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Initiate pharmacotherapy at the dose recommended by the manufacturer (for most patients) and titrate to a maximally tolerable dose (Table 3).
Patients who are worried about side effects can be started at
half-doses or less.
Lower doses and more gradual titration may be needed for patients with co-occurring anxiety disorders and for elderly patients.
Evidence suggests that higher SSRI doses produce a somewhat higher response rate and somewhat greater magnitude of symptom relief.
Some patients may benefit from even higher doses than those shown in the last column of Table 3. Monitor such patients closely for side effects including serotonin syndrome.
There is no apparent relationship between OCD treatment outcome and plasma levels of SRIs.
Starting Dose and Incremental Dose (mg/day)a
Usual Target Dose (mg/day)
Usual Maximum Dose (mg/day)
Occasionally Prescribed Maximum Dose (mg/day)b
aSome patients may need to start at half this dose or less to minimize undesired side effects such as nausea or to accommodate anxiety about taking medications.
bThese doses are sometimes used for rapid metabolizers or for patients with no or mild side effects and inadequate therapeutic response after 8 weeks or more at the usual maximum dose.
cCombined plasma levels of clomipramine plus desmethylclomipramine 12 hours after the dose should be kept below 500 ng/mL to minimize risk of seizures and cardiac conduction delay.
dSertraline, alone among the selective serotonin reuptake inhibitors, is better absorbed with food.
Continue pharmacotherapy for 8–12 weeks, including 4–6 weeks at a maximally tolerable dose.
Most patients will not experience substantial improvement until
4–6 weeks after starting medication, and some who will ultimately respond will experience little improvement for as many as
Patients who have not responded to a known effective dose after 10–12 weeks may respond at higher doses.
Some clinicians prefer to titrate doses more rapidly (in weekly increments to the maximum recommended dose if this is comfortably tolerated) rather than waiting for 1–2 months before each dose increment.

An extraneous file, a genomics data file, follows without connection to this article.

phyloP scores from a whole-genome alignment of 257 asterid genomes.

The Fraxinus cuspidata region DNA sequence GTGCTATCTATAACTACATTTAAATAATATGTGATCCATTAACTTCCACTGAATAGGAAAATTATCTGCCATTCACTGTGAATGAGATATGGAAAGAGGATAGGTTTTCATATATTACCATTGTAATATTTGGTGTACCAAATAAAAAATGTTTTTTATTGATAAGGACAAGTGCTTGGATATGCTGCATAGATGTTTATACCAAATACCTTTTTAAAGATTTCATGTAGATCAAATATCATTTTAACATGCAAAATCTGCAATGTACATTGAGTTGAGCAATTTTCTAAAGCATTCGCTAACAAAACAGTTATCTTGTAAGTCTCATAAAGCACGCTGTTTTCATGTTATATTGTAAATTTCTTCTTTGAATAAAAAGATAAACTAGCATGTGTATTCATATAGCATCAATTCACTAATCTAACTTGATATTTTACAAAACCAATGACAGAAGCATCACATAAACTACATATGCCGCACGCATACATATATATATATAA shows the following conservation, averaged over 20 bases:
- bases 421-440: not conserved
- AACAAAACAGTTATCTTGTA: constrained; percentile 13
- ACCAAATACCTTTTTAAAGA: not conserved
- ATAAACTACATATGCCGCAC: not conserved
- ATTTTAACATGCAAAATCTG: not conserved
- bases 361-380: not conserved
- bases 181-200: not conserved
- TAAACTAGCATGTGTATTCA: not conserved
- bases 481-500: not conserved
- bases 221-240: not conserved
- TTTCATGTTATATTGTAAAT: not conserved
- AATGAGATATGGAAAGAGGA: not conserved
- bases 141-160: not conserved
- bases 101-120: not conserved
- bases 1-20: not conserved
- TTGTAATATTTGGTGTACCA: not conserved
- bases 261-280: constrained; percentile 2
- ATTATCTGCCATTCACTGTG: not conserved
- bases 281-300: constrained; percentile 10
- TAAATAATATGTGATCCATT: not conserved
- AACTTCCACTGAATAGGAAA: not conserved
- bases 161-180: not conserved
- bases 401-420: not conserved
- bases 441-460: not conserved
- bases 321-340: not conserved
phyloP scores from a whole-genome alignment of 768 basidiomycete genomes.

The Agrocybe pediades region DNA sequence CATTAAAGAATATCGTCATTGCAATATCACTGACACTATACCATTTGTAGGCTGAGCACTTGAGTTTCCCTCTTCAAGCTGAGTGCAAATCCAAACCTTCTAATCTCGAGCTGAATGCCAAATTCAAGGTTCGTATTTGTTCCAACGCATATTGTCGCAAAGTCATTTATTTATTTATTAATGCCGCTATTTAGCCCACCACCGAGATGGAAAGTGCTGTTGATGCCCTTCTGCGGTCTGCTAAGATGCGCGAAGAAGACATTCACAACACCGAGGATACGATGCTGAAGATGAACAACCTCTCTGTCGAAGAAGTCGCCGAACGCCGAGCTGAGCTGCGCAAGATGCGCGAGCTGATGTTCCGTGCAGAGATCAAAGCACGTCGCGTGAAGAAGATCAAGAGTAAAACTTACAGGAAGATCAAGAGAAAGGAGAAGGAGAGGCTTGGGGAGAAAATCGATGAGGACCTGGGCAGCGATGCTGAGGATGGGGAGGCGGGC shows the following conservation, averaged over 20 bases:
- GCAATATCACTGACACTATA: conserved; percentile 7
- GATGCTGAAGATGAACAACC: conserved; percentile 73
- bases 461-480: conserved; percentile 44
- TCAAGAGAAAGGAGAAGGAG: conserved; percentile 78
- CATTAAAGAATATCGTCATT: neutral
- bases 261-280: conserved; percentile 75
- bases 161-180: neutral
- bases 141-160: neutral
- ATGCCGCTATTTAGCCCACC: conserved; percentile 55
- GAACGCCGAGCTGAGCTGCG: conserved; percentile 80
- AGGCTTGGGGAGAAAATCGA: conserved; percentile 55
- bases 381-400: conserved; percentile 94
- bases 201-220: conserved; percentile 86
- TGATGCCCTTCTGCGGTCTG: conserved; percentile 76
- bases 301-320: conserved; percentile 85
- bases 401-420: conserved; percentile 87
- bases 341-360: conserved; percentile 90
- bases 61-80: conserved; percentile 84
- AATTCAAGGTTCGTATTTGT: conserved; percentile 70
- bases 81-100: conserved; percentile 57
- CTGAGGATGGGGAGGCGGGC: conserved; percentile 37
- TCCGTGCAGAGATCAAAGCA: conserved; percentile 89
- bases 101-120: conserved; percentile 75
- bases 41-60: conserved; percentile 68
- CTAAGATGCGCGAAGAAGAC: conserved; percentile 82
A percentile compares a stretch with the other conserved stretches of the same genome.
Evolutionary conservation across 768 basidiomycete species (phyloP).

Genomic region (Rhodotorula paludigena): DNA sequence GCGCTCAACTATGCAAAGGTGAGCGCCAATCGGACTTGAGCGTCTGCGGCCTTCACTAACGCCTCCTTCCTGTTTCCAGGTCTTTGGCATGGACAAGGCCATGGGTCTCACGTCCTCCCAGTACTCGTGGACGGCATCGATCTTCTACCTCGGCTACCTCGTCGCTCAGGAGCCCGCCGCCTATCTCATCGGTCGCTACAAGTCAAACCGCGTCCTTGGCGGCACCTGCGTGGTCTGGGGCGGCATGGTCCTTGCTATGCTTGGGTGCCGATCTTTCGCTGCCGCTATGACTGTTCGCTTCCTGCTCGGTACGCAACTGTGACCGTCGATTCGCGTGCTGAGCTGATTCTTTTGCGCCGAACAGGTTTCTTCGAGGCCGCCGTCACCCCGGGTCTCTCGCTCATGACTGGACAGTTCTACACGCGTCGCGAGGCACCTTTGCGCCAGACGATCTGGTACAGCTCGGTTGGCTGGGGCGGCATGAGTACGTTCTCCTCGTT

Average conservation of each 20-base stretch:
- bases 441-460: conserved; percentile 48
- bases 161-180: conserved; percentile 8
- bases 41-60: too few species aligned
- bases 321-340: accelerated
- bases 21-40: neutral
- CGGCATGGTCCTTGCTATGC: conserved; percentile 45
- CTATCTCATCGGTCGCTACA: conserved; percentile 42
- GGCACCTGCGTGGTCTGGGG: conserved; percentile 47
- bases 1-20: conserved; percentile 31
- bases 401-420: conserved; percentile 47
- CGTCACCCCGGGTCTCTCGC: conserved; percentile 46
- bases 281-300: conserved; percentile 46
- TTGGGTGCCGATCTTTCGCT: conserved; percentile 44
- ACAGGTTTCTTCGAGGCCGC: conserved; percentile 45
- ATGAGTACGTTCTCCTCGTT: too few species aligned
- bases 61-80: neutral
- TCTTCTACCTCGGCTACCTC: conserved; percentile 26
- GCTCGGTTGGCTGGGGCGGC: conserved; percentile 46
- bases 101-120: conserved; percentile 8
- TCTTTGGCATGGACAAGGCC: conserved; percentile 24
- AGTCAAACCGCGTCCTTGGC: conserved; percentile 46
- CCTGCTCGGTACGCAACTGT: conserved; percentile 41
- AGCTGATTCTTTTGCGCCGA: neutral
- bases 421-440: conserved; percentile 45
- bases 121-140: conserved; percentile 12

Manage medication side effects.
A first step is to consider if lowering the drug dose may alleviate the side effect without loss of therapeutic effect.
Clomipramine is likely to induce anticholinergic effects, although these typically diminish over time. Side effects may include delayed urination, weight gain and sedation, orthostatic hypotension and postural dizziness, and cardiac arrhythmias and seizures. Starting at a dose of 25 mg/day or less will increase early tolerability.
Common side effects of SSRIs and management strategies are described in Table 4. Sexual side effects may affect one-third or more of patients taking SSRIs.
Carefully monitor patients taking SSRIs for suicidal thoughts and suicidal or other self-harming behaviors, particularly during the early phases of treatment and after dosage increases.
A discontinuation syndrome consisting of dizziness, nausea/vomiting, headache, and lethargy but also agitation, insomnia, myoclonic jerks, and paresthesias may occur if medication is suddenly stopped. The syndrome may occur with any SRI but is most often seen with paroxetine or the serotonin-norepinephrine reuptake inhibitor venlafaxine. A slow taper over several weeks or more will minimize the likelihood of discontinuation symptoms.
Fatigue or sleepiness
Add modest doses of modafinil.
Start with low doses.
Advise that mild queasiness or nausea will usually disappear within 1–2 weeks at a constant dose.
Recommend taking the medication in the morning.
Recommend sleep hygiene measures.
Add a sleep-promoting agent.
Sexual side effects
Reduce the dose to that which is minimally effective.
Wait for the symptom to remit.
Recommend a once-weekly, one-day "drug holiday" before engaging in sexual activity (not effective for fluoxetine).
Switch to another SSRI.
Add a counteracting pharmacological agent (e.g., bupropion).
Add a low-dose anticholinergic agent such as benztropine.
Add clonidine, cyproheptadine, or mirtazapine.
Provide CBT at least once weekly for 13–20 weeks.
The literature and expert opinion suggest that 13–20 weekly
sessions with daily homework (or 3 weeks of weekday daily CBT) is an adequate trial for most patients. More severely ill patients may require longer treatment and/or more frequent sessions.
Consider booster sessions for more severely ill patients, patients who have relapsed in the past, and those who show signs of early relapse.
The psychiatrist may conduct the CBT or refer the patient for this or another adjunctive psychotherapy.
Monitor the patient's psychiatric status in follow-up visits.
The frequency of follow-up visits may vary from a few days to
2 weeks. The indicated frequency will depend on the severity of the patient's symptoms, the complexities introduced by co-occurring conditions, whether suicidal ideation is present, and the likelihood of troublesome side effects.
The patient should be encouraged to telephone between visits if medication questions arise. If telephone calls become reassurance rituals, work with the patient and the patient's family to limit call frequency, using treatment as for any other ritual.